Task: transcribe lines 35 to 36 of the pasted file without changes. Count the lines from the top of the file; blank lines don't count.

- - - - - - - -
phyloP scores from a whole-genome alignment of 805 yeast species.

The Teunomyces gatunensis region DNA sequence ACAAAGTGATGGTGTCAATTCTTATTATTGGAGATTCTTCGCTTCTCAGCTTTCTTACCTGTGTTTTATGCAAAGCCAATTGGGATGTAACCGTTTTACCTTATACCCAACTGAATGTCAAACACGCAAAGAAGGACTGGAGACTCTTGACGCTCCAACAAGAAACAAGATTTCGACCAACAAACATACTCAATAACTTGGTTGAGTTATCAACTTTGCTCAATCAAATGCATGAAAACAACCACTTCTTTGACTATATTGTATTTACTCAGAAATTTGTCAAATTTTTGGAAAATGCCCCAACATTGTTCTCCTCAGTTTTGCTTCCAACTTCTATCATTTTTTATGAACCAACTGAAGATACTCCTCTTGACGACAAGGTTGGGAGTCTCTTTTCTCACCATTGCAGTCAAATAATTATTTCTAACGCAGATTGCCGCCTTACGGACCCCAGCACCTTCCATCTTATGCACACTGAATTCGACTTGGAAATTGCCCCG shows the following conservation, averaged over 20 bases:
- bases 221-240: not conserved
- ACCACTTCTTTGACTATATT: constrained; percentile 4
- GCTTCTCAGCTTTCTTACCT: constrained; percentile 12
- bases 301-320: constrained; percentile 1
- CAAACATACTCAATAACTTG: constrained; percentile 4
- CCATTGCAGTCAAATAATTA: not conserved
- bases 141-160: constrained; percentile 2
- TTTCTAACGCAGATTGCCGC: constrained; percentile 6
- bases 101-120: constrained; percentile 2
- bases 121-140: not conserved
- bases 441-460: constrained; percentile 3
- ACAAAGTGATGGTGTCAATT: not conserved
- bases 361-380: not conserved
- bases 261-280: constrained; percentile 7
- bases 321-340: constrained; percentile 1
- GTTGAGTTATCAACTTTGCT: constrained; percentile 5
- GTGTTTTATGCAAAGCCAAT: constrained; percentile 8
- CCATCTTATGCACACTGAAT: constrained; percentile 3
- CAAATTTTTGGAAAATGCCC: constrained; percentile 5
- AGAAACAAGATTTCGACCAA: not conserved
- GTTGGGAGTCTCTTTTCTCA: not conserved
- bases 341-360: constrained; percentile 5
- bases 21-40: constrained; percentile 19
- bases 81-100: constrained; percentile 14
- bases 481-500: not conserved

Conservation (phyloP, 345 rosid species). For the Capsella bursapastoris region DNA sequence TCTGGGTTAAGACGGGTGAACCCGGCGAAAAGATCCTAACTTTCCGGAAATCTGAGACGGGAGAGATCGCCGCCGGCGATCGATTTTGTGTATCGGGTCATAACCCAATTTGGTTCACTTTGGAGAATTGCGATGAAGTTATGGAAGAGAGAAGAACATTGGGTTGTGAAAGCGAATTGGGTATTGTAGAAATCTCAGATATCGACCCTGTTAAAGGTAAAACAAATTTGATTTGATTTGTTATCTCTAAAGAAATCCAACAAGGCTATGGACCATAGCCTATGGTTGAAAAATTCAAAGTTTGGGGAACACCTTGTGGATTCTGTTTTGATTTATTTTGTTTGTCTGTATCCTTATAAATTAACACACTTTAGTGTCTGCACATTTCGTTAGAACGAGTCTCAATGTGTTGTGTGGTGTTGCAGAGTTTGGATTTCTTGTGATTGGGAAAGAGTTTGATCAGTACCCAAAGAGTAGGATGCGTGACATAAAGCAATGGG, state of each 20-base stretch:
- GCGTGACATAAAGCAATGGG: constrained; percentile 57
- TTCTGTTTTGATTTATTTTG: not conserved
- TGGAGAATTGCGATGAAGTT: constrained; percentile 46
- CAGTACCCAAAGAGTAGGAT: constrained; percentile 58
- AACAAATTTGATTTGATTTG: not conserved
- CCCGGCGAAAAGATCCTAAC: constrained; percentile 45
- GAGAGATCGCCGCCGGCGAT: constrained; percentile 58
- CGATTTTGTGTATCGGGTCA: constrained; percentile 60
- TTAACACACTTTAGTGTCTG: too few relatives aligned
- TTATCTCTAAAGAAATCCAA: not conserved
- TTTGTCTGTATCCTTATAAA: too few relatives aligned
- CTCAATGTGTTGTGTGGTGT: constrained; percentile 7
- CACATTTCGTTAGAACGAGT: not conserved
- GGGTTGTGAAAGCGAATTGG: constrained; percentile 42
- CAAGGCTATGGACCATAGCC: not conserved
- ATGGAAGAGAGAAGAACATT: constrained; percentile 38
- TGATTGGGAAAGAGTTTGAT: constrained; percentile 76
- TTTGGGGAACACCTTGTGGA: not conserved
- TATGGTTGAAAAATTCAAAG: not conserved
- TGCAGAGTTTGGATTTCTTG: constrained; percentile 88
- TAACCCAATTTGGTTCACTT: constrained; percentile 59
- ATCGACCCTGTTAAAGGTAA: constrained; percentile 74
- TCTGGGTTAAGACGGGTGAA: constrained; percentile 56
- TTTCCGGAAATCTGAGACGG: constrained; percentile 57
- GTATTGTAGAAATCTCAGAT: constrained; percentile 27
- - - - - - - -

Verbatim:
- GAGAGATCGCCGCCGGCGAT: constrained; percentile 58
- CGATTTTGTGTATCGGGTCA: constrained; percentile 60